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Subject: Finally a Game That Captures the Essence of the Campaign! rss

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Tim Parker
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Finally a game that captures the essence of the battle!

Crete 1941 is an operational level game that depicts the German airborne assault on the island of Crete in May 1941. The game is a solitaire one where the player controls the armed forces of Germany while a game system controls the British and allied forces attempting to hold the island. Each turn the player decides how to use his airpower, where and when to drop in paratroops, execute air landing to bring forces into contested/captured airfields, and land amphibious troops. As the turn progresses the Germans can maneuver forces for battle and the game system allows the allies to release reserves, launch offensives, and execute counterattacks. To win the game, the German player must force the allies to evacuate: no evacuation and the Germans lose automatically! If evacuation is initiated then VP is scored from capturing ports and airfields as well as destroying allied units. But beware! German losses cause negative VP and can drag down your hard fought victory!

Playing Time: This will vary some depending on actions by the Allied forces but once you learn the system I have averaged 1-2 hours per game.

Map: The point to point map depicts the island of Crete and is divided into four large sectors which is then further divided into zones. Each zone has a distinct terrain feature which is denoted by shape (for example circle spaces are towns). The map also contains many information charts including the turn record, allied Far East Command, boxes for deploying German forces both land and air as well as a Terrain Effects chart and combat fire chart.
The spaces on this point to point map are nice and large and rarely are crowded. The charts are well organized and clear although they very sometimes with the written rules.

Counters: The counters are nice and large. They contain unit identification and only one number which is the fire combat number. The allied counters are hidden counters and have their backs printed with the British and Greek flags. Most German units have a reduced side to them for combat losses. The counters are nice size, easy to move around, and it’s easy to tell which side is which.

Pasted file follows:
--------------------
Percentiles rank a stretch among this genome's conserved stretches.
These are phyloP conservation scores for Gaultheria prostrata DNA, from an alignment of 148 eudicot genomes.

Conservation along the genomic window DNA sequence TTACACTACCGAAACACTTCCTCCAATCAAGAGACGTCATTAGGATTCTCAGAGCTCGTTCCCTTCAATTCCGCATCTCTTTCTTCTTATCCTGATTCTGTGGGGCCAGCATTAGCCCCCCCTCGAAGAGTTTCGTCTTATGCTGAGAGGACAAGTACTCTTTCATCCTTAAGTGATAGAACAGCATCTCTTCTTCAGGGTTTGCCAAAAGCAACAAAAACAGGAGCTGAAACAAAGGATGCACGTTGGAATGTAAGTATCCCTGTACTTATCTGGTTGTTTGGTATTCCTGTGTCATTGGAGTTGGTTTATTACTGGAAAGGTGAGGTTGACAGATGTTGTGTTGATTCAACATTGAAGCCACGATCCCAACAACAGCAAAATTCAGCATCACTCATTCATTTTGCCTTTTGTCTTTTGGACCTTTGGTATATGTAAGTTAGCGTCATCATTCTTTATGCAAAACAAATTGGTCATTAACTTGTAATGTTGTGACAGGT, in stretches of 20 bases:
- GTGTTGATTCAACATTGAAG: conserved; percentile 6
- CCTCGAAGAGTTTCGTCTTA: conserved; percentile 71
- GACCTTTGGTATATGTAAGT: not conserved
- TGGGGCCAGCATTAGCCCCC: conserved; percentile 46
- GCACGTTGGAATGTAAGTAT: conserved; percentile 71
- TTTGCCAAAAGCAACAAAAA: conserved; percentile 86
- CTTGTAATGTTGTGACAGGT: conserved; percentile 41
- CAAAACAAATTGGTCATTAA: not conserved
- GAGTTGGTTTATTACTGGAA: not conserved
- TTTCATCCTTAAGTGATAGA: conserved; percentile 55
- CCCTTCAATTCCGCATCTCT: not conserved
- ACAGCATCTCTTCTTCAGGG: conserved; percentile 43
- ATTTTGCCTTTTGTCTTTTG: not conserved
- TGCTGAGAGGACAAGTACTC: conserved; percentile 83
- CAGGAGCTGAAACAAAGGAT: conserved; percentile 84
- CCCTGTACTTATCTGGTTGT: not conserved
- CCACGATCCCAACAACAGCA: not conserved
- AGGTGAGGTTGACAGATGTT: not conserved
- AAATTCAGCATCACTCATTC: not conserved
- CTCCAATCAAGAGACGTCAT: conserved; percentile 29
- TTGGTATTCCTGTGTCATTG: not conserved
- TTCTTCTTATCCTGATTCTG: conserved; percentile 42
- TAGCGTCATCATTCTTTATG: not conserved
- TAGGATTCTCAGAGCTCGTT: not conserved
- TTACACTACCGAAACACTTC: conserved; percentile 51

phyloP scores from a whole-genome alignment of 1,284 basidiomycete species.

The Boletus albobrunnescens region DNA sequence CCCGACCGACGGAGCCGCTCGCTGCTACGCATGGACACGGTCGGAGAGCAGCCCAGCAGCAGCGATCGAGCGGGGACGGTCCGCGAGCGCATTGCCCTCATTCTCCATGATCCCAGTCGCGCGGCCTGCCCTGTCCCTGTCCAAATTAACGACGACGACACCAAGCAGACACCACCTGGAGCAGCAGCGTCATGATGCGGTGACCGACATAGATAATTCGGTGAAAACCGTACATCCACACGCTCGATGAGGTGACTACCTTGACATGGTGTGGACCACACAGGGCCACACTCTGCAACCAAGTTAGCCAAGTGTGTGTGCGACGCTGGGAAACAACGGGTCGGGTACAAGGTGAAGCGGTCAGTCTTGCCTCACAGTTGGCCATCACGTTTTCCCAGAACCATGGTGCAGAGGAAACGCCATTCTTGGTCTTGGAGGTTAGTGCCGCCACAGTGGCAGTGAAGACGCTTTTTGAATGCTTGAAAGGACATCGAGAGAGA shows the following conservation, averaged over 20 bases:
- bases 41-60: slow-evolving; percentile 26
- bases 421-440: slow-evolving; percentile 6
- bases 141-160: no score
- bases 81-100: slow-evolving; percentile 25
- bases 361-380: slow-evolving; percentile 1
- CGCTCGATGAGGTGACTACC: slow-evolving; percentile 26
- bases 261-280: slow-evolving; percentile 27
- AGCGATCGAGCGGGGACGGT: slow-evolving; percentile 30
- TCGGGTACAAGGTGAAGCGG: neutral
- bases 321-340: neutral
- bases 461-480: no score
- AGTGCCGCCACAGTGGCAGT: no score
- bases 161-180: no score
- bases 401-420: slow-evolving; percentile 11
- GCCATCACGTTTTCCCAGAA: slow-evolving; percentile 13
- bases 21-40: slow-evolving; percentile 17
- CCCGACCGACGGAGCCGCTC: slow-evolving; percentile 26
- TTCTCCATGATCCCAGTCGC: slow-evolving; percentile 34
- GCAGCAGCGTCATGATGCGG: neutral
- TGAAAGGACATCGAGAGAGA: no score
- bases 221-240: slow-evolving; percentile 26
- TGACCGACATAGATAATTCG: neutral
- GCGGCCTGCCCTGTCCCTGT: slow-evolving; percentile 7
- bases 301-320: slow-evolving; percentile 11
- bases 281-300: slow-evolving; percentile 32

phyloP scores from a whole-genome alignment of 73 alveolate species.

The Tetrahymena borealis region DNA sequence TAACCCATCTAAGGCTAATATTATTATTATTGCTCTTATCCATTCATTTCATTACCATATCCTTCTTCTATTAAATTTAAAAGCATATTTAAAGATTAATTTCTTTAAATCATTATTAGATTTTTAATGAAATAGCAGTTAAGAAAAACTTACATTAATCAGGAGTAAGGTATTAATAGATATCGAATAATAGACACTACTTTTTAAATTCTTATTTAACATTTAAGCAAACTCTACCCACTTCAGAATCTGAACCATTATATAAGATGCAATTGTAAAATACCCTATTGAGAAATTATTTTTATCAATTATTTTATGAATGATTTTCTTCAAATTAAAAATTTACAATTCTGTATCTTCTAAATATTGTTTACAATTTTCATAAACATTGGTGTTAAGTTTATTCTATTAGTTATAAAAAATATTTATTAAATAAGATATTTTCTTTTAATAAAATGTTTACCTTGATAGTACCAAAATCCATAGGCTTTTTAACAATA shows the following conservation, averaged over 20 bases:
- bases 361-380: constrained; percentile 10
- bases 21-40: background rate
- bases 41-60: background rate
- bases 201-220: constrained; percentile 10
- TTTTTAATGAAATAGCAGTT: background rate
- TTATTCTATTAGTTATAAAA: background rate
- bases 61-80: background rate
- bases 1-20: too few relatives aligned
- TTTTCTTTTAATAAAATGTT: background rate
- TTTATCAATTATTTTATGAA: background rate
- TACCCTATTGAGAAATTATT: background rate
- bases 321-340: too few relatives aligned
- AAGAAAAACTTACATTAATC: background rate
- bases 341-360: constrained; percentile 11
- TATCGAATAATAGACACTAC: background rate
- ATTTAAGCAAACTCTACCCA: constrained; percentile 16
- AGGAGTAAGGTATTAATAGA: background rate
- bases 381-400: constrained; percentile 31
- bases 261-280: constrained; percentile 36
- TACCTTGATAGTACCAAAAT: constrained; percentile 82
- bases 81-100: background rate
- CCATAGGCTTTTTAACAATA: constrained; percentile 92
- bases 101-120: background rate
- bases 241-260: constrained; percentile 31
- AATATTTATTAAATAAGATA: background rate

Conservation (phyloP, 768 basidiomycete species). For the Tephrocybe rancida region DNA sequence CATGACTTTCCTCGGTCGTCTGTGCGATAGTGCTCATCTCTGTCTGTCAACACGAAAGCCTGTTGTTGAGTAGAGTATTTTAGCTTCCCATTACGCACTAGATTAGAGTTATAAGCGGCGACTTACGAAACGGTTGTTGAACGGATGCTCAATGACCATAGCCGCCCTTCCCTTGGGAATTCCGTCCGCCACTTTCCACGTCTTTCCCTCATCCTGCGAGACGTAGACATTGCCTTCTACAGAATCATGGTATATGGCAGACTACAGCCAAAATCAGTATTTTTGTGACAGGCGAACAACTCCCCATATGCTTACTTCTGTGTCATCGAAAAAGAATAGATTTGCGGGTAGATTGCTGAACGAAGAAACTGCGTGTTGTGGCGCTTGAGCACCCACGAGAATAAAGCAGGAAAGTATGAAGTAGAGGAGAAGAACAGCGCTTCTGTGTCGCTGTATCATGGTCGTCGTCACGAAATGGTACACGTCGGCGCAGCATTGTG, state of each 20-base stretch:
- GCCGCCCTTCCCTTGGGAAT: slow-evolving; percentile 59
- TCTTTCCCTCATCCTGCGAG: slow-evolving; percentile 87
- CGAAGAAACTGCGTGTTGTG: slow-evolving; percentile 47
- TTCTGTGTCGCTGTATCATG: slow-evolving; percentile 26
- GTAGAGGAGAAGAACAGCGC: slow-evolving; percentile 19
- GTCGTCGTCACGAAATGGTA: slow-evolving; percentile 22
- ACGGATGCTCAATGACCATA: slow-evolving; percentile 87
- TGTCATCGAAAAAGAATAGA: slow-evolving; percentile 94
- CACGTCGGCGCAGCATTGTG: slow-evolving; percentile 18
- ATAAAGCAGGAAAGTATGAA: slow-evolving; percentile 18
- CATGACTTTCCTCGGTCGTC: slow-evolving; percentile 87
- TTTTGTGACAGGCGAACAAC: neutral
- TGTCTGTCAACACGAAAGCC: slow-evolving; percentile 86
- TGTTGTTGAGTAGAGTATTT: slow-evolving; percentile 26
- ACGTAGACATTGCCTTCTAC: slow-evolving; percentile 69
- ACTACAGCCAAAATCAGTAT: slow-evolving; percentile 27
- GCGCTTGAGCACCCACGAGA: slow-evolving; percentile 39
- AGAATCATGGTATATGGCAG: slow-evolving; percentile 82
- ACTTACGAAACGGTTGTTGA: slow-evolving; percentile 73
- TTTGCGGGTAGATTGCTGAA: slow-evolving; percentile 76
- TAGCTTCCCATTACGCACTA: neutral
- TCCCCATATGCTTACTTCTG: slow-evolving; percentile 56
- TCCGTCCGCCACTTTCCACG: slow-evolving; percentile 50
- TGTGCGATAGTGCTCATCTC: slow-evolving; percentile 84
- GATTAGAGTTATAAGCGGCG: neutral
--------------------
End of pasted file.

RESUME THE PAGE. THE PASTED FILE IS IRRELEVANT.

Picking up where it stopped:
Rules: The rules do a good job of trying to portray the unique problems involved in the Crete Campaign. The German player gains staff points each turn he can use to assist his forces, must plan how to deploy and deliver his forces to the island as well as maneuvering his forces once they are there. The rules allow the player to run the full gamut from planning stages to actual operational maneuvering once he bring his men on to the map thus allowing the player to truly experience the campaign. The game system that controls the allies keeps the player on his toes as he must deal with hidden units, the ever present Royal Navy, and the Middle East Command. The game system can issues orders to unleash offensives in a given area or release reserves to various zones on the map. As the campaign unfolds, the German player will strive to force allied evacuation by hammering the allied command with strategic airpower while attacking and capturing the vital airfields and ports of the island. For the most part the rules are well organized with only a few ambiguities but there are a few very critical errata that owners must be aware of to make the game work.


Things I like about the game:
1 I love how the game truly gives the feel of the Crete Campaign. I have probably read a half a dozen books on this unique WWII campaign and this is the first one that I felt really captured the essence of what was happening.
2 The hidden units.
3 The point to point map. Given the way this campaign played out, I think this is an excellent choice.
4 High replayabilitiy. The hidden units are a huge plus here but the Middle East Command chart is also big factor. If you don’t spend some time trying to disrupt the allies you will find yourself facing more and more challenges.
5 The allied counterattack. Now I know some people do not like this rule but for the most part I do, especially early in the game. Let’s face it: all the “rules of war” tell us that if an enemy tries to gain a foothold in a given place, you need strike him immediately to try to throw him “back into the sea.” Granted, later on it might make more sense for the allies to hang in there but at least for the first three turns, it makes complete sense to me.
6 The tension and frustration. You really feel the burden of operational command in this game!


Things That Can be Annoying angry

1 The lack of key errata. I worked my way through all the posts on Consimworld to find the critical changes to the rules one of which (the allied AA fire) is vital to play the game correctly.
2 The VP level. The number of VP needed for victory has been a huge point of contention on this game. For the most part I don’t care since the whole campaign was rather brutal and, for the Germans, it really became a Pyrrhic Victory both in terms of airborne losses and the realization that Crete was not the key to hampering British efforts in the Mediterranean.
3 As with any solitaire game, follow the sequence of play carefully.